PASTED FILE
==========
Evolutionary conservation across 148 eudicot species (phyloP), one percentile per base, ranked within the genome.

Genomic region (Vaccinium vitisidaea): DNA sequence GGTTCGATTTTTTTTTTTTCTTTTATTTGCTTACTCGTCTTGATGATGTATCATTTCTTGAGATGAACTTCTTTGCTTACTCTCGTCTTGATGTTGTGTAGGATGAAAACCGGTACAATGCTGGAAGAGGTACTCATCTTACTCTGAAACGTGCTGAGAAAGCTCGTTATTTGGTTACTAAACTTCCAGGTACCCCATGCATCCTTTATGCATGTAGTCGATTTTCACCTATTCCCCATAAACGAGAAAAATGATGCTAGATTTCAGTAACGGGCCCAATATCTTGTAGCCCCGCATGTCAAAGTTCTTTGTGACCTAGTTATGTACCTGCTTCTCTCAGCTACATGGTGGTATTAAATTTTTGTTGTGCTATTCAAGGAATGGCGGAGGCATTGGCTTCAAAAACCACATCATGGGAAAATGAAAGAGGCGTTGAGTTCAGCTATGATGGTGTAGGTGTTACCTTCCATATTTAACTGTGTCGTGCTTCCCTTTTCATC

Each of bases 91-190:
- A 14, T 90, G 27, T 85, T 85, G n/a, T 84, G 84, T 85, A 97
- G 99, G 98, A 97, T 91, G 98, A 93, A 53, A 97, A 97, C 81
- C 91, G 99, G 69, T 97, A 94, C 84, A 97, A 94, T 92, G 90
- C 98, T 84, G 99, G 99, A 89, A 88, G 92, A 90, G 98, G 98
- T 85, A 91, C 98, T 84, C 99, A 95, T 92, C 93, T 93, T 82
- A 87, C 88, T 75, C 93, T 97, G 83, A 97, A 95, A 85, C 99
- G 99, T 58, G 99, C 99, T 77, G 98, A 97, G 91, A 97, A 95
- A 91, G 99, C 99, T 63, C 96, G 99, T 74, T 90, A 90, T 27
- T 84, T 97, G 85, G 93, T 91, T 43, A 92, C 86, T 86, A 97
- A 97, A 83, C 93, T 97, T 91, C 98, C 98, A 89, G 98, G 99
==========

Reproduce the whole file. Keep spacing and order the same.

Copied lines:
Evolutionary conservation across 148 eudicot species (phyloP), one percentile per base, ranked within the genome.

Genomic region (Vaccinium vitisidaea): DNA sequence GGTTCGATTTTTTTTTTTTCTTTTATTTGCTTACTCGTCTTGATGATGTATCATTTCTTGAGATGAACTTCTTTGCTTACTCTCGTCTTGATGTTGTGTAGGATGAAAACCGGTACAATGCTGGAAGAGGTACTCATCTTACTCTGAAACGTGCTGAGAAAGCTCGTTATTTGGTTACTAAACTTCCAGGTACCCCATGCATCCTTTATGCATGTAGTCGATTTTCACCTATTCCCCATAAACGAGAAAAATGATGCTAGATTTCAGTAACGGGCCCAATATCTTGTAGCCCCGCATGTCAAAGTTCTTTGTGACCTAGTTATGTACCTGCTTCTCTCAGCTACATGGTGGTATTAAATTTTTGTTGTGCTATTCAAGGAATGGCGGAGGCATTGGCTTCAAAAACCACATCATGGGAAAATGAAAGAGGCGTTGAGTTCAGCTATGATGGTGTAGGTGTTACCTTCCATATTTAACTGTGTCGTGCTTCCCTTTTCATC

Each of bases 91-190:
- A 14, T 90, G 27, T 85, T 85, G n/a, T 84, G 84, T 85, A 97
- G 99, G 98, A 97, T 91, G 98, A 93, A 53, A 97, A 97, C 81
- C 91, G 99, G 69, T 97, A 94, C 84, A 97, A 94, T 92, G 90
- C 98, T 84, G 99, G 99, A 89, A 88, G 92, A 90, G 98, G 98
- T 85, A 91, C 98, T 84, C 99, A 95, T 92, C 93, T 93, T 82
- A 87, C 88, T 75, C 93, T 97, G 83, A 97, A 95, A 85, C 99
- G 99, T 58, G 99, C 99, T 77, G 98, A 97, G 91, A 97, A 95
- A 91, G 99, C 99, T 63, C 96, G 99, T 74, T 90, A 90, T 27
- T 84, T 97, G 85, G 93, T 91, T 43, A 92, C 86, T 86, A 97
- A 97, A 83, C 93, T 97, T 91, C 98, C 98, A 89, G 98, G 99